Manure and irrigation water contaminated with salmonella may cause long-term contamination in soil and root vegetables say researchers from Georgia, Maryland and South Carolina. Their findings appear in the April 2004 issue of the journal Applied and Environmental Microbiology.
"Although manure is an obvious source of pathogens, two additional sources of pathogens that contaminate soil, water, crops, animals, and humans are runoff water from manure fields and irrigation water containing manure."
In the study, three manure compounds and irrigation water were contaminated with a nonpathogenic strain of Salmonella enterica to determine the life span of the bacteria in soils fertilized with the compounds as well as the water, and carrots and radishes grown in the contaminated soil. Researchers determined the bacteria stayed in soil samples for 203 to 231 days and for 84 to 203 days after radish and carrot seeds were planted.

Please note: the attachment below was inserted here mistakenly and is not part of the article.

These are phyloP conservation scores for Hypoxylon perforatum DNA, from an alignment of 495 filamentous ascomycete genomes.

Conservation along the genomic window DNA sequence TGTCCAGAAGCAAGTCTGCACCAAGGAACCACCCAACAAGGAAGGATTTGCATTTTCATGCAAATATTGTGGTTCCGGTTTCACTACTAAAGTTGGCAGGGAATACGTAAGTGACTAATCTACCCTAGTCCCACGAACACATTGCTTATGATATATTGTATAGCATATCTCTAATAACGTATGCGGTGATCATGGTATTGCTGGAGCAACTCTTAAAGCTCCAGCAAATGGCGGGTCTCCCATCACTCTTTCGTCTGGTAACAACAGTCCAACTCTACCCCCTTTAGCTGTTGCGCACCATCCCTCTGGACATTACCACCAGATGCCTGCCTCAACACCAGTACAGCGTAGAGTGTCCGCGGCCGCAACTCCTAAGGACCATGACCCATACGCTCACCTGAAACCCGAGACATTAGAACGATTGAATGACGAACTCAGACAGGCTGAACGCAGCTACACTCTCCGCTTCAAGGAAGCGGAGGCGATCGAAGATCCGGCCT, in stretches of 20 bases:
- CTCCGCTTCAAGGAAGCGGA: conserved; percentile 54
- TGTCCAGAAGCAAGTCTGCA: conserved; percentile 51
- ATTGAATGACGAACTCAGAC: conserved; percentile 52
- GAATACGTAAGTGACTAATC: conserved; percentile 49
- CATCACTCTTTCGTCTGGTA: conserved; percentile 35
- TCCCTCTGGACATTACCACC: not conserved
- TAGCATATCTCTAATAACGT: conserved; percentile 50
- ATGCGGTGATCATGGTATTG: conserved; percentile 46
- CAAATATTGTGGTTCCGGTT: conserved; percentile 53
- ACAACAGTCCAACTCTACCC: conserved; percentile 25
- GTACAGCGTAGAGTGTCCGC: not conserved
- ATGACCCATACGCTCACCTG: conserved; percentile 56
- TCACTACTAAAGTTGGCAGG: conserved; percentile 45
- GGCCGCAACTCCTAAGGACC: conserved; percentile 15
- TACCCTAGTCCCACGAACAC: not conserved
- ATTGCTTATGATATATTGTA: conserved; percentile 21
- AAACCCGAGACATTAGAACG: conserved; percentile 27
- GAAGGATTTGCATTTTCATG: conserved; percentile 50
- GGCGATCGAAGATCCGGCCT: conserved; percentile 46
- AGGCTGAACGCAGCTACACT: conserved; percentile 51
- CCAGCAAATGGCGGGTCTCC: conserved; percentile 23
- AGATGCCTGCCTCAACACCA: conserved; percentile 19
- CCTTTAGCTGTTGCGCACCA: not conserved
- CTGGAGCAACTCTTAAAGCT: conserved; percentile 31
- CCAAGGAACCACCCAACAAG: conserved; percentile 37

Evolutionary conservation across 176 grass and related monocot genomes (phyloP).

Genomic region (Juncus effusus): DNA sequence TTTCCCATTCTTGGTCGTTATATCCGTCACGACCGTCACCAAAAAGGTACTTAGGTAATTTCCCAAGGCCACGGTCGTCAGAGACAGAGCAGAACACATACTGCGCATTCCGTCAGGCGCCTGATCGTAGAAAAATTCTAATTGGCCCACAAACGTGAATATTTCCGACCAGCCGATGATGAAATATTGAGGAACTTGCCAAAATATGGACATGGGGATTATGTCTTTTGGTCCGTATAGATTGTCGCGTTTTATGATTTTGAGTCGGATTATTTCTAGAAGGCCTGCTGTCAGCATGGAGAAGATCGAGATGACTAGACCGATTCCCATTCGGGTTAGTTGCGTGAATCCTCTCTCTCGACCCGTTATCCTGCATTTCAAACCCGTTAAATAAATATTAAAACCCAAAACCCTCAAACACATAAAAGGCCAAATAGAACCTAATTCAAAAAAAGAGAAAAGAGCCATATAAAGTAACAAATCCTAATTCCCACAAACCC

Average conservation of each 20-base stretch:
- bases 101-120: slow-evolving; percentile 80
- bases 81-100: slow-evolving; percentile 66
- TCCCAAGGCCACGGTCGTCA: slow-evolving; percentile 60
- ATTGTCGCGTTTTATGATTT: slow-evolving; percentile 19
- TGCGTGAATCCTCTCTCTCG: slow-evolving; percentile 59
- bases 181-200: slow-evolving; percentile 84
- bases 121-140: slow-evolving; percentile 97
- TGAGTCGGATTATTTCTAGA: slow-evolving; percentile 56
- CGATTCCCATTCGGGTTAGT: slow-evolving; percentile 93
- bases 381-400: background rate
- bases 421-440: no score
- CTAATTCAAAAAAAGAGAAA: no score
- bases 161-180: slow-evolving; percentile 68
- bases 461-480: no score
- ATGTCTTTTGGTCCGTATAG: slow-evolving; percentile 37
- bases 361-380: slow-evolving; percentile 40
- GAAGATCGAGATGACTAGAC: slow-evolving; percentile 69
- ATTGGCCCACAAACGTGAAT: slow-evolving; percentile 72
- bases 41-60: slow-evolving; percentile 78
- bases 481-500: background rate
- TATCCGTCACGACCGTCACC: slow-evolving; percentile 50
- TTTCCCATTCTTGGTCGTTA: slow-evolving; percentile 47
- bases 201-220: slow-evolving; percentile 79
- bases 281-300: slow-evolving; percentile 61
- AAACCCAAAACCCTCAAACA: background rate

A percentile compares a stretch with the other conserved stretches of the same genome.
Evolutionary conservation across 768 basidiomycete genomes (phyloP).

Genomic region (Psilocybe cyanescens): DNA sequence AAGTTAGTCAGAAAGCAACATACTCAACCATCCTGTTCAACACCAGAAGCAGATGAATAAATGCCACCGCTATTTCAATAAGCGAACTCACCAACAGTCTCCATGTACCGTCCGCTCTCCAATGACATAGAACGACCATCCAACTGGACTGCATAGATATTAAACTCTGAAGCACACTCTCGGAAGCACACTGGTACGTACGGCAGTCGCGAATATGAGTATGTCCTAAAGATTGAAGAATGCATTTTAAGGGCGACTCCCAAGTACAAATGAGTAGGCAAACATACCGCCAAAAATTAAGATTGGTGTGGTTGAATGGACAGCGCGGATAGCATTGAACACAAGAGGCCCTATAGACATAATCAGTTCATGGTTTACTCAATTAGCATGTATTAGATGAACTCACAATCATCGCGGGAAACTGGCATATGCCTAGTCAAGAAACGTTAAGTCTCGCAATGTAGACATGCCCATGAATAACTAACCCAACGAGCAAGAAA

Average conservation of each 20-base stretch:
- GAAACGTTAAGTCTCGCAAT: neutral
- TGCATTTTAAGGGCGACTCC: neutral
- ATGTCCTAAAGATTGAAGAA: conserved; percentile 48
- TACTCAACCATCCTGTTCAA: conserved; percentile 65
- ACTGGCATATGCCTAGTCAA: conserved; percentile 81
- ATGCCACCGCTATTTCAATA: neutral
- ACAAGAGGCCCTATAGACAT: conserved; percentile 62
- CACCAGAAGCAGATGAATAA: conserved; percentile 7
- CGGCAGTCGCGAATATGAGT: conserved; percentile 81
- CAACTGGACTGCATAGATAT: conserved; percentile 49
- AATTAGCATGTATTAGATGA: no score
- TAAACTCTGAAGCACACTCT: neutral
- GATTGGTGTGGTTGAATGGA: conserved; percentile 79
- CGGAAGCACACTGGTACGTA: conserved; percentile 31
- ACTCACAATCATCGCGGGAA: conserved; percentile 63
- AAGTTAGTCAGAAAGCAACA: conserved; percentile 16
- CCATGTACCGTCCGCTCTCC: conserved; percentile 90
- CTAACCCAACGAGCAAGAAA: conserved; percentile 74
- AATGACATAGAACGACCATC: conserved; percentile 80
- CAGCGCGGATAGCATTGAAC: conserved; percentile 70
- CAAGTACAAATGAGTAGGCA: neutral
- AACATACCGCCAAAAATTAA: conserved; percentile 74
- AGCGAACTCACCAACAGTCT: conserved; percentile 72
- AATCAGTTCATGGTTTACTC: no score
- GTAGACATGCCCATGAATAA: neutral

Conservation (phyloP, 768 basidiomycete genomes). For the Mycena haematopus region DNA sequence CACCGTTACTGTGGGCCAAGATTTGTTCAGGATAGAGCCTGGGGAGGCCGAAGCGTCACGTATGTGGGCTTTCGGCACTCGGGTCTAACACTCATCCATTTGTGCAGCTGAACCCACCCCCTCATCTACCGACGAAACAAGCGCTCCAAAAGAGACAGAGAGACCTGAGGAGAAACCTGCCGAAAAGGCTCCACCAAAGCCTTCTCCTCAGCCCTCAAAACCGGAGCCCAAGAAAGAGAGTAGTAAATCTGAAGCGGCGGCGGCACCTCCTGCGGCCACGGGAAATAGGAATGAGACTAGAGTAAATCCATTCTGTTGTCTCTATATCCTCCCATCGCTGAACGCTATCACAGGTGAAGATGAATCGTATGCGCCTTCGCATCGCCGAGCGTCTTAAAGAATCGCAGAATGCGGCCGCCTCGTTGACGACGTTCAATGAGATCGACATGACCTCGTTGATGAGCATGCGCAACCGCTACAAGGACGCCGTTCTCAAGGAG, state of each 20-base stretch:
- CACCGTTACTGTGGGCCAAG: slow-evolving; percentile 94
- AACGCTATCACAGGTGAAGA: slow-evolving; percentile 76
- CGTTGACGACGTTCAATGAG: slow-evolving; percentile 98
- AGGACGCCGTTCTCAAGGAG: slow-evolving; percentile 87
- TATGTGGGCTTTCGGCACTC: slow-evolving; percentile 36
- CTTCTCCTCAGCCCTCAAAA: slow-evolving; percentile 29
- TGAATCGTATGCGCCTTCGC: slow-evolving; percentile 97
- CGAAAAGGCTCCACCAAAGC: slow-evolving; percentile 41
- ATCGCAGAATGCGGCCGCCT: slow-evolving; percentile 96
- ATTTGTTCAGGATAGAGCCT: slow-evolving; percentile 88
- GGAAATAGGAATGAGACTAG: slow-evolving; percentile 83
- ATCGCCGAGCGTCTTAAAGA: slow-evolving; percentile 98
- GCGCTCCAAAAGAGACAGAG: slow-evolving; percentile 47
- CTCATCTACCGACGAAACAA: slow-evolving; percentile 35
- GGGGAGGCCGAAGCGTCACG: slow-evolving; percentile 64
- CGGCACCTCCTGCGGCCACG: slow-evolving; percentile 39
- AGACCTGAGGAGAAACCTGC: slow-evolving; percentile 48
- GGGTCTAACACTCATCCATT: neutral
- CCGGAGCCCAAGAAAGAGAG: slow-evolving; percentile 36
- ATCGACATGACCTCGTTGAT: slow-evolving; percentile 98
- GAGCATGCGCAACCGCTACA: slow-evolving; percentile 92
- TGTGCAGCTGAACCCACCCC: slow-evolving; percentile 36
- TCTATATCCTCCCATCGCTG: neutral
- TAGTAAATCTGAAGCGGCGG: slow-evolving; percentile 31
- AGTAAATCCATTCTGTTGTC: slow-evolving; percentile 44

"It is remarkable that a one-time application of contaminated irrigation water or compost can result in pathogen contamination of radishes and carrots well beyond their growing cycle," say the researches. "Our results indicate that contaminated irrigation water or manure compost may play an important role in contaminating vegetables and the soil in which they grow."
(M. Islam, J. Morgan, M.P. Doyle, S.C. Phatak, P. Millner, X. Jiang. 2004. Fate of Salmonella enterica serovar typhimurium on carrots and radishes grown in fields treated with contaminated manure composts and irrigation water. Applied and Environmental Microbiology, 70. 4: 2497-2502.)
IDENTIFICATION OF BACTERIA IN SAP MAY MAKE FOR BETTER MAPLE SYRUP